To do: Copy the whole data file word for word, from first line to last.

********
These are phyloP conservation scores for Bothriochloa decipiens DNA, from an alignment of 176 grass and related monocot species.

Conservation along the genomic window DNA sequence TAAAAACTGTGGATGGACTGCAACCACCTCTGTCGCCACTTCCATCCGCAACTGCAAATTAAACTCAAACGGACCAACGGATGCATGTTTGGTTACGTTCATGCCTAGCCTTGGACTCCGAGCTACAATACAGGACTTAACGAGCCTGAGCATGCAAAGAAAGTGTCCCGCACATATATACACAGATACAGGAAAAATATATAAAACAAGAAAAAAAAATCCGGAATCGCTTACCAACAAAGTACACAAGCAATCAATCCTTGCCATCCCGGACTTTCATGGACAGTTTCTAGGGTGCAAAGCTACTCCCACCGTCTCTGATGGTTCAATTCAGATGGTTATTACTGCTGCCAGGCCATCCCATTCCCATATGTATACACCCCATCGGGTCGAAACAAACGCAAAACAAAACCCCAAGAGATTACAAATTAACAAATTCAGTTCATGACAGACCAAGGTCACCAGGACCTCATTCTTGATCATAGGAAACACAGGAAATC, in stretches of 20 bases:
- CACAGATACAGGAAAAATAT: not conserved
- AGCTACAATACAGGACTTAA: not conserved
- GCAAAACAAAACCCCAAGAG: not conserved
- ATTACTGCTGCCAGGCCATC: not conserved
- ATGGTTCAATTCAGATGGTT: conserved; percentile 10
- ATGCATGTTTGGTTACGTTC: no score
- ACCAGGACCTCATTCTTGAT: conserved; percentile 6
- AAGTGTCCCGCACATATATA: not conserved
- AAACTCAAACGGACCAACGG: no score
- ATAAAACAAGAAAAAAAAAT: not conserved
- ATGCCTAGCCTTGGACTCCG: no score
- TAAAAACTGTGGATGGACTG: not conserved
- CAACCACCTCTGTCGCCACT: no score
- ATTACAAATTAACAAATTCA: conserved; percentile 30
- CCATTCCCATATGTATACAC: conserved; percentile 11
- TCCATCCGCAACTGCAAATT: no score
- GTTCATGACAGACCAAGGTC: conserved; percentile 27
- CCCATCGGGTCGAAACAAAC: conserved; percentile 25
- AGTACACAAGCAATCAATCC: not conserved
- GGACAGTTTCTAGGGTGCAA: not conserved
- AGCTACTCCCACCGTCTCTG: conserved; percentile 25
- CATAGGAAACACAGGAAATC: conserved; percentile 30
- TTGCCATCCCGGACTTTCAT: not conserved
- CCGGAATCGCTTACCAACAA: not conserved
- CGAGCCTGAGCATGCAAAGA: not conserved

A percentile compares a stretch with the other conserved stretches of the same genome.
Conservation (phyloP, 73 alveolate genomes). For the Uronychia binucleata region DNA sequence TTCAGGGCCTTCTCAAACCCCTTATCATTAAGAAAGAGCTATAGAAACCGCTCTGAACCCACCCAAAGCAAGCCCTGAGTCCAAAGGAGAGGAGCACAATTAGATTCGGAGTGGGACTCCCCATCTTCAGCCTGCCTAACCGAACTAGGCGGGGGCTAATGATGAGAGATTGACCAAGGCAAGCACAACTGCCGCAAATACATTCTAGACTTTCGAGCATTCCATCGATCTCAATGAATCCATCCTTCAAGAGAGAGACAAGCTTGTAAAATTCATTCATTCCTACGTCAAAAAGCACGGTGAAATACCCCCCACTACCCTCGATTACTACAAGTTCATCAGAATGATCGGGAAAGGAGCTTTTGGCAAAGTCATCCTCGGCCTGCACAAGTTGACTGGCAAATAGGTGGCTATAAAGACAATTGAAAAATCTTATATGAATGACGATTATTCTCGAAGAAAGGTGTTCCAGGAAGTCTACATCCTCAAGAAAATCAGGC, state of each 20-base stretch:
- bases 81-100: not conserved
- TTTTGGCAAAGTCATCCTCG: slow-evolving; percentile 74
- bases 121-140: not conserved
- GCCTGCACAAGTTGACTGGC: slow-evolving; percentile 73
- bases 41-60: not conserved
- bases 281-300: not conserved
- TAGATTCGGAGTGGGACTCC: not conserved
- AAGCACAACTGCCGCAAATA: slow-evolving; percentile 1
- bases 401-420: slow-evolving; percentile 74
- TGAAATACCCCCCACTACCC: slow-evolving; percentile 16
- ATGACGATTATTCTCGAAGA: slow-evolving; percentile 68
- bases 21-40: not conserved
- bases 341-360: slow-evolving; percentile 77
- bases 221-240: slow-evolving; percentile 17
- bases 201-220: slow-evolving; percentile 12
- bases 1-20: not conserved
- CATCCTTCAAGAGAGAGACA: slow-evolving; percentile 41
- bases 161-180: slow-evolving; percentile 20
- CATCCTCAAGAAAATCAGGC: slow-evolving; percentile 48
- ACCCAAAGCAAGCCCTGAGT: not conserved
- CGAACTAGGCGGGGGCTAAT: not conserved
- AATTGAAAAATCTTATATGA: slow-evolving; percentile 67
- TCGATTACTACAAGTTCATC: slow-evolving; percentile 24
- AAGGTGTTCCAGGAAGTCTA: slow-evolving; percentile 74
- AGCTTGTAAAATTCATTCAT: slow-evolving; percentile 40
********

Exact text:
These are phyloP conservation scores for Bothriochloa decipiens DNA, from an alignment of 176 grass and related monocot species.

Conservation along the genomic window DNA sequence TAAAAACTGTGGATGGACTGCAACCACCTCTGTCGCCACTTCCATCCGCAACTGCAAATTAAACTCAAACGGACCAACGGATGCATGTTTGGTTACGTTCATGCCTAGCCTTGGACTCCGAGCTACAATACAGGACTTAACGAGCCTGAGCATGCAAAGAAAGTGTCCCGCACATATATACACAGATACAGGAAAAATATATAAAACAAGAAAAAAAAATCCGGAATCGCTTACCAACAAAGTACACAAGCAATCAATCCTTGCCATCCCGGACTTTCATGGACAGTTTCTAGGGTGCAAAGCTACTCCCACCGTCTCTGATGGTTCAATTCAGATGGTTATTACTGCTGCCAGGCCATCCCATTCCCATATGTATACACCCCATCGGGTCGAAACAAACGCAAAACAAAACCCCAAGAGATTACAAATTAACAAATTCAGTTCATGACAGACCAAGGTCACCAGGACCTCATTCTTGATCATAGGAAACACAGGAAATC, in stretches of 20 bases:
- CACAGATACAGGAAAAATAT: not conserved
- AGCTACAATACAGGACTTAA: not conserved
- GCAAAACAAAACCCCAAGAG: not conserved
- ATTACTGCTGCCAGGCCATC: not conserved
- ATGGTTCAATTCAGATGGTT: conserved; percentile 10
- ATGCATGTTTGGTTACGTTC: no score
- ACCAGGACCTCATTCTTGAT: conserved; percentile 6
- AAGTGTCCCGCACATATATA: not conserved
- AAACTCAAACGGACCAACGG: no score
- ATAAAACAAGAAAAAAAAAT: not conserved
- ATGCCTAGCCTTGGACTCCG: no score
- TAAAAACTGTGGATGGACTG: not conserved
- CAACCACCTCTGTCGCCACT: no score
- ATTACAAATTAACAAATTCA: conserved; percentile 30
- CCATTCCCATATGTATACAC: conserved; percentile 11
- TCCATCCGCAACTGCAAATT: no score
- GTTCATGACAGACCAAGGTC: conserved; percentile 27
- CCCATCGGGTCGAAACAAAC: conserved; percentile 25
- AGTACACAAGCAATCAATCC: not conserved
- GGACAGTTTCTAGGGTGCAA: not conserved
- AGCTACTCCCACCGTCTCTG: conserved; percentile 25
- CATAGGAAACACAGGAAATC: conserved; percentile 30
- TTGCCATCCCGGACTTTCAT: not conserved
- CCGGAATCGCTTACCAACAA: not conserved
- CGAGCCTGAGCATGCAAAGA: not conserved

A percentile compares a stretch with the other conserved stretches of the same genome.
Conservation (phyloP, 73 alveolate genomes). For the Uronychia binucleata region DNA sequence TTCAGGGCCTTCTCAAACCCCTTATCATTAAGAAAGAGCTATAGAAACCGCTCTGAACCCACCCAAAGCAAGCCCTGAGTCCAAAGGAGAGGAGCACAATTAGATTCGGAGTGGGACTCCCCATCTTCAGCCTGCCTAACCGAACTAGGCGGGGGCTAATGATGAGAGATTGACCAAGGCAAGCACAACTGCCGCAAATACATTCTAGACTTTCGAGCATTCCATCGATCTCAATGAATCCATCCTTCAAGAGAGAGACAAGCTTGTAAAATTCATTCATTCCTACGTCAAAAAGCACGGTGAAATACCCCCCACTACCCTCGATTACTACAAGTTCATCAGAATGATCGGGAAAGGAGCTTTTGGCAAAGTCATCCTCGGCCTGCACAAGTTGACTGGCAAATAGGTGGCTATAAAGACAATTGAAAAATCTTATATGAATGACGATTATTCTCGAAGAAAGGTGTTCCAGGAAGTCTACATCCTCAAGAAAATCAGGC, state of each 20-base stretch:
- bases 81-100: not conserved
- TTTTGGCAAAGTCATCCTCG: slow-evolving; percentile 74
- bases 121-140: not conserved
- GCCTGCACAAGTTGACTGGC: slow-evolving; percentile 73
- bases 41-60: not conserved
- bases 281-300: not conserved
- TAGATTCGGAGTGGGACTCC: not conserved
- AAGCACAACTGCCGCAAATA: slow-evolving; percentile 1
- bases 401-420: slow-evolving; percentile 74
- TGAAATACCCCCCACTACCC: slow-evolving; percentile 16
- ATGACGATTATTCTCGAAGA: slow-evolving; percentile 68
- bases 21-40: not conserved
- bases 341-360: slow-evolving; percentile 77
- bases 221-240: slow-evolving; percentile 17
- bases 201-220: slow-evolving; percentile 12
- bases 1-20: not conserved
- CATCCTTCAAGAGAGAGACA: slow-evolving; percentile 41
- bases 161-180: slow-evolving; percentile 20
- CATCCTCAAGAAAATCAGGC: slow-evolving; percentile 48
- ACCCAAAGCAAGCCCTGAGT: not conserved
- CGAACTAGGCGGGGGCTAAT: not conserved
- AATTGAAAAATCTTATATGA: slow-evolving; percentile 67
- TCGATTACTACAAGTTCATC: slow-evolving; percentile 24
- AAGGTGTTCCAGGAAGTCTA: slow-evolving; percentile 74
- AGCTTGTAAAATTCATTCAT: slow-evolving; percentile 40